Golfers Get the True Competitive Edge
It becomes apparent then that the most important factors in the game of golf are actually the intangibles: sustained energy, clarity of thought and the ability to minimize and quickly recover from the physical rigors of training and competition. Playing consistently from the first tee to the 18th green depends heavily on mastering these intangibles in order to gain that competitive edge.
As Founder and CEO of Living Fuel, Inc. and author of the best-selling book Super Health: 7 Golden Keys to Unlock Lifelong Vitality, I have had the privilege of working with world class athletes in many different sports in order to help them gain a competitive edge. These athletes include J.D. Drew (Boston Red Sox Right Fielder and the 2008 All-Star MVP) and 41-year-old Olympic swimming sensation Dara Torres (who recently won 3 silver metals in a record fifth Olympics in Beijing). Their success is easily translatable to athletes in any sport where consecutive days of play are part of the competition. Golf certainly fits that description, since it requires maximum levels of fitness, endurance, focus and recovery.
The biggest problem is that a desire for increased energy levels often causes golfers to load up on energy bars, drinks and supplements comprised of cheap ingredients, high sugars and stimulants - which actually result in the dreaded crash after providing only a short peak in energy. Some of these same products can even disrupt a persons sleep pattern, which further decreases the amount of vital energy available to them throughout the course of the day.
Ultimately, the true secret to preserving your energy involves hydration, nutrition, exercise, stress management, and proper amounts of sleep - but the reality is its the combination of these keys that gives you a true competitive edge.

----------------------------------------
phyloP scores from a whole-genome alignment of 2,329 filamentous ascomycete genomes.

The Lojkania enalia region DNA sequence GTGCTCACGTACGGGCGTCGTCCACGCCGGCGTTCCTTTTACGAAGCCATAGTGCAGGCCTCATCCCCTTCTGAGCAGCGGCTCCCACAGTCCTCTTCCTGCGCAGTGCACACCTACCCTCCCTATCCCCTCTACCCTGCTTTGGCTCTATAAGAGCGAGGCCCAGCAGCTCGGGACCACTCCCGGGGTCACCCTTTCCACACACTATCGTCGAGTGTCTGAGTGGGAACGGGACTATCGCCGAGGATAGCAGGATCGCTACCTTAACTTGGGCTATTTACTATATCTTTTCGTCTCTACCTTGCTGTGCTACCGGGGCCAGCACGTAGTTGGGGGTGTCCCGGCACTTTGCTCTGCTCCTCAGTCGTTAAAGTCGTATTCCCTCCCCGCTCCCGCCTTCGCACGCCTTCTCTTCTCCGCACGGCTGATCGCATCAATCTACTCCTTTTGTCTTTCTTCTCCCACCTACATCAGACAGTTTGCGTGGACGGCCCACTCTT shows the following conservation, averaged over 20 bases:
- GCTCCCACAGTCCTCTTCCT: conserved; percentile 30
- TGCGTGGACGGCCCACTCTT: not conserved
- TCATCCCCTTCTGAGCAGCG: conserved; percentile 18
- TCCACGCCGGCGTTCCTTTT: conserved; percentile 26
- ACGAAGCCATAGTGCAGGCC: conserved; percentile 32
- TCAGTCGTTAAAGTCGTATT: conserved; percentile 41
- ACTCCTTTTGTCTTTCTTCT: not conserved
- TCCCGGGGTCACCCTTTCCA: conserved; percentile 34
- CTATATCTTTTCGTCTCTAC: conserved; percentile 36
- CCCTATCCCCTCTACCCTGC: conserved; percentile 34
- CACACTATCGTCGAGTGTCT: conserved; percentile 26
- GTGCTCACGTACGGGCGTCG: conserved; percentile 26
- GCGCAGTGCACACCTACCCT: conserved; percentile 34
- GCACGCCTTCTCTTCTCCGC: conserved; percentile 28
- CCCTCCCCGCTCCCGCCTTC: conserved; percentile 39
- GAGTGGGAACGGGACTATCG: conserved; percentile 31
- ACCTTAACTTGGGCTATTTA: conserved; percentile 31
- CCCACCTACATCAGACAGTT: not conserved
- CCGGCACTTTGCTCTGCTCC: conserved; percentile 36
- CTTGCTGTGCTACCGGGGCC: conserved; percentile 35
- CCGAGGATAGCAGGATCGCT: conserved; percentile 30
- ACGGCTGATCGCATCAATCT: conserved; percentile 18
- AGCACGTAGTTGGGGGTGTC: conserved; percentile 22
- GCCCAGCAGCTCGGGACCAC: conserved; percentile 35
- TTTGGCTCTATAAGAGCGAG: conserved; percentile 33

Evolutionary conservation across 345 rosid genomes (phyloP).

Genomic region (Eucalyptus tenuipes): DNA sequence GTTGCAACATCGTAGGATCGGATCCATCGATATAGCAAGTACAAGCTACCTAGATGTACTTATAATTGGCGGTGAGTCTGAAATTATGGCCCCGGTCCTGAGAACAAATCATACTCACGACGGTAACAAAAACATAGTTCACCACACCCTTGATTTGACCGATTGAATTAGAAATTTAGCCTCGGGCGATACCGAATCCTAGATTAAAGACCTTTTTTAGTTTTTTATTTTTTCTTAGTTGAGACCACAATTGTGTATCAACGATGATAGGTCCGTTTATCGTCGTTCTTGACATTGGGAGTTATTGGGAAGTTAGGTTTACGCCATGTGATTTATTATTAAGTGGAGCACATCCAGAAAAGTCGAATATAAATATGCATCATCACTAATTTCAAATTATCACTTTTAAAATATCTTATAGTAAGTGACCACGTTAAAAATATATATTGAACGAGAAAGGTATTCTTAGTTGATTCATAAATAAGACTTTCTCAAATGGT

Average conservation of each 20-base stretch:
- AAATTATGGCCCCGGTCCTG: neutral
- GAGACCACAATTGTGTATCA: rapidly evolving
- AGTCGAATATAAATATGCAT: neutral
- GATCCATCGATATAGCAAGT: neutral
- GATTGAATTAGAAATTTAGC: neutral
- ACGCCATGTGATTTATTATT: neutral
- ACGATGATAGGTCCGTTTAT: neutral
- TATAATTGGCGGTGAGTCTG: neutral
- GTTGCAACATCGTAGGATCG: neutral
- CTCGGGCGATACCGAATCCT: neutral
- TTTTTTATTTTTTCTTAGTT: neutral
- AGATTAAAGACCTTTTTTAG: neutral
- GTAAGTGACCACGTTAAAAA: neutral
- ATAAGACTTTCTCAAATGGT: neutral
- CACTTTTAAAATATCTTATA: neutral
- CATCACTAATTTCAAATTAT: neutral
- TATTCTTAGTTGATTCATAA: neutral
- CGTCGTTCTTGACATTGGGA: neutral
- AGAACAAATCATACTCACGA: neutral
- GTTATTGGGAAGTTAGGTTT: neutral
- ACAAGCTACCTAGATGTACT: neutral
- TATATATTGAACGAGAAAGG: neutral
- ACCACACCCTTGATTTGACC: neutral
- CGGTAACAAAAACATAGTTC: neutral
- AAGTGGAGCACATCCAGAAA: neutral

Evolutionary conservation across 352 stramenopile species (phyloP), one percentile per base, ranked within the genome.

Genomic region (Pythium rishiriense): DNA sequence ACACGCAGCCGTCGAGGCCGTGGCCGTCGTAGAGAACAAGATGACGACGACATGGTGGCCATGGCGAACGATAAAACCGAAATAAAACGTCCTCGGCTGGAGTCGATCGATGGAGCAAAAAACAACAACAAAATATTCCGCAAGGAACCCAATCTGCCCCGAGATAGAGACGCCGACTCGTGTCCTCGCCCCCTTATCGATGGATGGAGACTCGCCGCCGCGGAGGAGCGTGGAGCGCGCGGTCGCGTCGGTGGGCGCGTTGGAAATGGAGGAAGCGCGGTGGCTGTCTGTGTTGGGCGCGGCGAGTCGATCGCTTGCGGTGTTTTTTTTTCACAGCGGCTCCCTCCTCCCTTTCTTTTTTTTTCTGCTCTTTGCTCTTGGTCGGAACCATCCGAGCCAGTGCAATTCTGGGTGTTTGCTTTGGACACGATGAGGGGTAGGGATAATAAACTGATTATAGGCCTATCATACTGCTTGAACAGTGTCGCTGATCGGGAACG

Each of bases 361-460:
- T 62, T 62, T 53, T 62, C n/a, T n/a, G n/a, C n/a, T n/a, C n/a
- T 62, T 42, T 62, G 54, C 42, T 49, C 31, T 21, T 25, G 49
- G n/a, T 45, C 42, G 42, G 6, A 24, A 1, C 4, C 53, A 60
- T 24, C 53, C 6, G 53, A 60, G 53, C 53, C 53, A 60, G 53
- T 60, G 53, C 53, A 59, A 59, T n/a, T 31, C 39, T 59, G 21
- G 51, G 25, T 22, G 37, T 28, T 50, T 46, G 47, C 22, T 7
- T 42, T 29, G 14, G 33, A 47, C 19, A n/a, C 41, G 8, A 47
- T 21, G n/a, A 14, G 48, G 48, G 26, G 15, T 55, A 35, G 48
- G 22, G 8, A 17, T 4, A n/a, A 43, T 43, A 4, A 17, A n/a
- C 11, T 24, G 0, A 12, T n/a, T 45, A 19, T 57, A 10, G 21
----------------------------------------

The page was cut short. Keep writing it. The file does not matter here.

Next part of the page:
One of the biggest mistakes most golfers make is to load up on empty carbohydrates. Snack carts and clubhouse restaurants generally serve extremely unhealthy, pro-inflammatory filler foods that provide virtually no nutritional value. The menu at your favorite course likely includes sandwiches, baked goods, cookies, crackers, donuts, French fries, hot dogs, ice cream, pizza, potato chips, waffles and other processed foods that contain white flour and/or sugar and many other impurities.
These types of foods are actually the enemies of sustained energy, recovery and performance.
Regardless of your handicap, golfers at every level should beware of the foods and drinks offered on the snack cart and in the clubhouse. Instead of grabbing a beverage that contains sugar, alcohol or high levels of caffeine, opt for the very best sports drink out there: H2O.
Tournament players have the option of carrying 14 clubs in their golf bag during a competition - and no golfer in his right mind would carry any less. Likewise, science has identified over 50 essential nutrients that the human body must have in order to function at its peak. Since the body cannot produce a single one of these nutrients, each one must be obtained by food sources, dietary supplements and exposure to sunshine.
Thats why the most powerful way to accomplish peak performance is by using a system called The Four Corners of Superfood Nutrition.
The Four Corners of Superfood Nutrition
Listening to your swing coach is extremely important, but you can only perform well when you give your body everything it needs nutritionally. I call this approach the Four Corners of Superfood Nutrition.
1. Eat nutrient-dense foods. You should eat the most highly nutritious, nutrient-dense foods available while eliminating sugar, processed food and junk foods. This will naturally reduce your overall calorie intake and increase the nutrient value ingested by your body. Include a daily high-quality multi-vitamin/mineral/nutrient/antioxidant formulation for optimal benefits.